Ghana’s NCA sets new telecoms interconnection rate regime for period 2012-2014

Ghana’s National Communications Authority (NCA) has set a new interconnect termination rate regime among the country’s telecoms operators to replace the old one which was set in 2008 and expired December 31, 2011.

According to the regulator, the new rate regime which took effect January 1, 2012 was due to consideration of the market conditions and submissions made by the operators.

In a statement, the Authority made the following determination for implementation by all Operators with effect from January 1, 2012:

a) That a single 24-hour interconnection rate shall be applicable;

b) That the interconnect termination rates for voice calls originating from fixed and mobile networks in Ghana shall be charged at 5.00 Gp for the year 2012, and glide to 4.50 Gp and 4 Gp for years 2013 and 2014 respectively;

c) That the interconnect termination rate for SMS on all mobile networks in Ghana shall be at the cost of 0.7 Gp for the year 2012, and glide to 0.60 Gp and 0.50 Gp for the years 2013 and 2014 respectively;

d) That the incoming international transit interconnect termination rate for all calls shall be maintained at its current rate in accordance  with the Electronic Communications (Amendment) Act, 2009 (Act 786).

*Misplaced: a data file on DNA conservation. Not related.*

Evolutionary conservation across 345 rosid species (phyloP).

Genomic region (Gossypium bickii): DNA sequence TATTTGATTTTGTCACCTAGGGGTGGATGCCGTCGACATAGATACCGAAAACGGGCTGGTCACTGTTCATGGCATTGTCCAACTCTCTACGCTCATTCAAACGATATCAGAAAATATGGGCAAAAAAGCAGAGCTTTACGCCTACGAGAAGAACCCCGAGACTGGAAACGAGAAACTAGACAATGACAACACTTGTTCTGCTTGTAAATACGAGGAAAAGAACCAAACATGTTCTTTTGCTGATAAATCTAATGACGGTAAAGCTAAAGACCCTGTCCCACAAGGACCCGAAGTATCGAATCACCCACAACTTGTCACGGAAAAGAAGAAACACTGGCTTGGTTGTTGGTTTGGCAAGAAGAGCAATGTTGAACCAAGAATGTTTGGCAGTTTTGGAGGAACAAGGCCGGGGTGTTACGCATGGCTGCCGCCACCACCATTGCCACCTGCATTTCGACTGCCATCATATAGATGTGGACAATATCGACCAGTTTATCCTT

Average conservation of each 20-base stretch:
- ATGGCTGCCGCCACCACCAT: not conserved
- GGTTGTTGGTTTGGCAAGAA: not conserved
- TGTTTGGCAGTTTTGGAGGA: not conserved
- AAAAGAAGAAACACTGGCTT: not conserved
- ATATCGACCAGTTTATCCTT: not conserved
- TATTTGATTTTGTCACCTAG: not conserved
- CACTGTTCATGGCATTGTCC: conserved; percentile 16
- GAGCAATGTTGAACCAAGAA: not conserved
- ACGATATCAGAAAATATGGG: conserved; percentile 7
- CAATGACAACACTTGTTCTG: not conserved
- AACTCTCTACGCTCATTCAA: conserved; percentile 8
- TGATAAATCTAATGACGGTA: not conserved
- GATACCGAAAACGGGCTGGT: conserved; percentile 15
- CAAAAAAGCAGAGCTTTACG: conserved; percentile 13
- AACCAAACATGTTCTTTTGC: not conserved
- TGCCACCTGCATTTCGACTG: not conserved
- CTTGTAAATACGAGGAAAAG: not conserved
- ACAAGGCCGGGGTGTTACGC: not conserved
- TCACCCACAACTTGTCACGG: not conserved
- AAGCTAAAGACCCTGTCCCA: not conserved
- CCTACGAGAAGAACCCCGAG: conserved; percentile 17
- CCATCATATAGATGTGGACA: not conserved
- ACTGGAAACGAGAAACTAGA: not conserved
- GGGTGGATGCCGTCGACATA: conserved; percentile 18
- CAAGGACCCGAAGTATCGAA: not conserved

“Furthermore, after further consideration of industry dynamics, the NCA hereby implements asymmetric interconnect termination rate for voice calls as a catalyst to further deepen competition in the market. This asymmetric interconnect termination rate regime applies to new entrants as well as Operators with less than 5% of subscriber market share,” it said.

Consequently, asymmetric interconnect termination rate regime has been considered for Glo Mobile and Kasapa Telecom at 4.00Gp for a period of 24 months, the NCA indicated but “notwithstanding the condition, should either of the two Operators attain a subscriber market share of 5% before the expiry of the 24-month stipulated period that Operator shall cease to enjoy this consideration.”

By Ekow Quandzie

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